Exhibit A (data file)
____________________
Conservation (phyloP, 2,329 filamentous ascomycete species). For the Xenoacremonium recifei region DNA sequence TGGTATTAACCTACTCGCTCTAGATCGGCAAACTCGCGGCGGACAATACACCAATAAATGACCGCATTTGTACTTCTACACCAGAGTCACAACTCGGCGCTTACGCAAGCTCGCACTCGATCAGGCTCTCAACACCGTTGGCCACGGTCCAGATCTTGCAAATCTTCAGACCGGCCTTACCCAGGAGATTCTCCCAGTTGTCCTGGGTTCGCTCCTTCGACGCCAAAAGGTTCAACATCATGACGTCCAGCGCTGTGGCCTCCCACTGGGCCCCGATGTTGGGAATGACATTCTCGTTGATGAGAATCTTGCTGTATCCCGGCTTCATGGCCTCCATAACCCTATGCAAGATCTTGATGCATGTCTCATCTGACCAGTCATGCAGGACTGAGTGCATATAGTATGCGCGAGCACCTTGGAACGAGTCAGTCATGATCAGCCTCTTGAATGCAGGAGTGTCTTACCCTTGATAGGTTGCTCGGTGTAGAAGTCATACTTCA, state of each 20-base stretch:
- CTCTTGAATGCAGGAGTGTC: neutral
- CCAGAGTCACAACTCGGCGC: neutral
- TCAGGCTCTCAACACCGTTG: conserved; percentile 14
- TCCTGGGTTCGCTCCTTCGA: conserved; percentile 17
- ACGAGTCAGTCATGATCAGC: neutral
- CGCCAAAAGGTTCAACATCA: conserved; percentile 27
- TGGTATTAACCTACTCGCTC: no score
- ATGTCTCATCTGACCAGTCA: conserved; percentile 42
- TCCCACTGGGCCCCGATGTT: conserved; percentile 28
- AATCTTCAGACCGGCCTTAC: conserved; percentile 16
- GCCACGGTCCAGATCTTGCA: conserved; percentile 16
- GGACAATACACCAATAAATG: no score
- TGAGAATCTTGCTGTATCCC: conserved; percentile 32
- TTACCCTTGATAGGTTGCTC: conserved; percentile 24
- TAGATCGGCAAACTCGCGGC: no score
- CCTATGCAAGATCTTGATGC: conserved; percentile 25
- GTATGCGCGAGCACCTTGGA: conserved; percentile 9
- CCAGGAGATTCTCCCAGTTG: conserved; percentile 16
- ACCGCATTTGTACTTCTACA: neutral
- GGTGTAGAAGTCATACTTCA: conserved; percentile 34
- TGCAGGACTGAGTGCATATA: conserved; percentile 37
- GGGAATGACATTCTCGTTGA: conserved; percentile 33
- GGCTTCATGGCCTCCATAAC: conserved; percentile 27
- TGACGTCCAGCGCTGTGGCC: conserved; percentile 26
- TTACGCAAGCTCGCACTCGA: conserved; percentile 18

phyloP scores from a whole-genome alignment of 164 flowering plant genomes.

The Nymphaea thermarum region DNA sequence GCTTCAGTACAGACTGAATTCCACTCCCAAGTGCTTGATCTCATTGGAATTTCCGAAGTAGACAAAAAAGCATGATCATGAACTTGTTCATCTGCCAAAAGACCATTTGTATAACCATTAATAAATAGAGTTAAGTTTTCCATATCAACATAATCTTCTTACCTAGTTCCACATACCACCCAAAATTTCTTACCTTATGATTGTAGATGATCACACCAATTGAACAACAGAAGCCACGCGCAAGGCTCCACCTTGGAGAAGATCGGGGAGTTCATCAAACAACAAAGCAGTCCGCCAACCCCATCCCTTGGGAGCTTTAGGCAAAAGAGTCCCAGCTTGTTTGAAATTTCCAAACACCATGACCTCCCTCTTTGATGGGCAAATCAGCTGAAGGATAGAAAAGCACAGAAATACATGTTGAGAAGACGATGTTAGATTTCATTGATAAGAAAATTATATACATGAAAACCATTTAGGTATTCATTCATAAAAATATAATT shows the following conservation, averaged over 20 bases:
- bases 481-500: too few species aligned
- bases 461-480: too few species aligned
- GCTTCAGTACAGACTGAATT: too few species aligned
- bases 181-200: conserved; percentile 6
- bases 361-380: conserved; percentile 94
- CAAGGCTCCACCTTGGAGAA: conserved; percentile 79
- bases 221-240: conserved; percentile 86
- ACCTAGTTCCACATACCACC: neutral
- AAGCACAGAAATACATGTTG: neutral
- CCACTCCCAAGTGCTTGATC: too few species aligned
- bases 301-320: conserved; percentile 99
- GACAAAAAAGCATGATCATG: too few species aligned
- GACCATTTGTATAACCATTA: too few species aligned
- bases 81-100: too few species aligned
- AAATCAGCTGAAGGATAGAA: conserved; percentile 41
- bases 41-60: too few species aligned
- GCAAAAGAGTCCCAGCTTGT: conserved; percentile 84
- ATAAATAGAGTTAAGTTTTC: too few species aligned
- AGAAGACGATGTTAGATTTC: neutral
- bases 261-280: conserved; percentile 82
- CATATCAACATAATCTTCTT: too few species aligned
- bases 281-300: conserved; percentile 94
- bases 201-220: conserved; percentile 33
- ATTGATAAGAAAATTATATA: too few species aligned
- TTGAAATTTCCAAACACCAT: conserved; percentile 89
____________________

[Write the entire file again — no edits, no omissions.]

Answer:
Conservation (phyloP, 2,329 filamentous ascomycete species). For the Xenoacremonium recifei region DNA sequence TGGTATTAACCTACTCGCTCTAGATCGGCAAACTCGCGGCGGACAATACACCAATAAATGACCGCATTTGTACTTCTACACCAGAGTCACAACTCGGCGCTTACGCAAGCTCGCACTCGATCAGGCTCTCAACACCGTTGGCCACGGTCCAGATCTTGCAAATCTTCAGACCGGCCTTACCCAGGAGATTCTCCCAGTTGTCCTGGGTTCGCTCCTTCGACGCCAAAAGGTTCAACATCATGACGTCCAGCGCTGTGGCCTCCCACTGGGCCCCGATGTTGGGAATGACATTCTCGTTGATGAGAATCTTGCTGTATCCCGGCTTCATGGCCTCCATAACCCTATGCAAGATCTTGATGCATGTCTCATCTGACCAGTCATGCAGGACTGAGTGCATATAGTATGCGCGAGCACCTTGGAACGAGTCAGTCATGATCAGCCTCTTGAATGCAGGAGTGTCTTACCCTTGATAGGTTGCTCGGTGTAGAAGTCATACTTCA, state of each 20-base stretch:
- CTCTTGAATGCAGGAGTGTC: neutral
- CCAGAGTCACAACTCGGCGC: neutral
- TCAGGCTCTCAACACCGTTG: conserved; percentile 14
- TCCTGGGTTCGCTCCTTCGA: conserved; percentile 17
- ACGAGTCAGTCATGATCAGC: neutral
- CGCCAAAAGGTTCAACATCA: conserved; percentile 27
- TGGTATTAACCTACTCGCTC: no score
- ATGTCTCATCTGACCAGTCA: conserved; percentile 42
- TCCCACTGGGCCCCGATGTT: conserved; percentile 28
- AATCTTCAGACCGGCCTTAC: conserved; percentile 16
- GCCACGGTCCAGATCTTGCA: conserved; percentile 16
- GGACAATACACCAATAAATG: no score
- TGAGAATCTTGCTGTATCCC: conserved; percentile 32
- TTACCCTTGATAGGTTGCTC: conserved; percentile 24
- TAGATCGGCAAACTCGCGGC: no score
- CCTATGCAAGATCTTGATGC: conserved; percentile 25
- GTATGCGCGAGCACCTTGGA: conserved; percentile 9
- CCAGGAGATTCTCCCAGTTG: conserved; percentile 16
- ACCGCATTTGTACTTCTACA: neutral
- GGTGTAGAAGTCATACTTCA: conserved; percentile 34
- TGCAGGACTGAGTGCATATA: conserved; percentile 37
- GGGAATGACATTCTCGTTGA: conserved; percentile 33
- GGCTTCATGGCCTCCATAAC: conserved; percentile 27
- TGACGTCCAGCGCTGTGGCC: conserved; percentile 26
- TTACGCAAGCTCGCACTCGA: conserved; percentile 18

phyloP scores from a whole-genome alignment of 164 flowering plant genomes.

The Nymphaea thermarum region DNA sequence GCTTCAGTACAGACTGAATTCCACTCCCAAGTGCTTGATCTCATTGGAATTTCCGAAGTAGACAAAAAAGCATGATCATGAACTTGTTCATCTGCCAAAAGACCATTTGTATAACCATTAATAAATAGAGTTAAGTTTTCCATATCAACATAATCTTCTTACCTAGTTCCACATACCACCCAAAATTTCTTACCTTATGATTGTAGATGATCACACCAATTGAACAACAGAAGCCACGCGCAAGGCTCCACCTTGGAGAAGATCGGGGAGTTCATCAAACAACAAAGCAGTCCGCCAACCCCATCCCTTGGGAGCTTTAGGCAAAAGAGTCCCAGCTTGTTTGAAATTTCCAAACACCATGACCTCCCTCTTTGATGGGCAAATCAGCTGAAGGATAGAAAAGCACAGAAATACATGTTGAGAAGACGATGTTAGATTTCATTGATAAGAAAATTATATACATGAAAACCATTTAGGTATTCATTCATAAAAATATAATT shows the following conservation, averaged over 20 bases:
- bases 481-500: too few species aligned
- bases 461-480: too few species aligned
- GCTTCAGTACAGACTGAATT: too few species aligned
- bases 181-200: conserved; percentile 6
- bases 361-380: conserved; percentile 94
- CAAGGCTCCACCTTGGAGAA: conserved; percentile 79
- bases 221-240: conserved; percentile 86
- ACCTAGTTCCACATACCACC: neutral
- AAGCACAGAAATACATGTTG: neutral
- CCACTCCCAAGTGCTTGATC: too few species aligned
- bases 301-320: conserved; percentile 99
- GACAAAAAAGCATGATCATG: too few species aligned
- GACCATTTGTATAACCATTA: too few species aligned
- bases 81-100: too few species aligned
- AAATCAGCTGAAGGATAGAA: conserved; percentile 41
- bases 41-60: too few species aligned
- GCAAAAGAGTCCCAGCTTGT: conserved; percentile 84
- ATAAATAGAGTTAAGTTTTC: too few species aligned
- AGAAGACGATGTTAGATTTC: neutral
- bases 261-280: conserved; percentile 82
- CATATCAACATAATCTTCTT: too few species aligned
- bases 281-300: conserved; percentile 94
- bases 201-220: conserved; percentile 33
- ATTGATAAGAAAATTATATA: too few species aligned
- TTGAAATTTCCAAACACCAT: conserved; percentile 89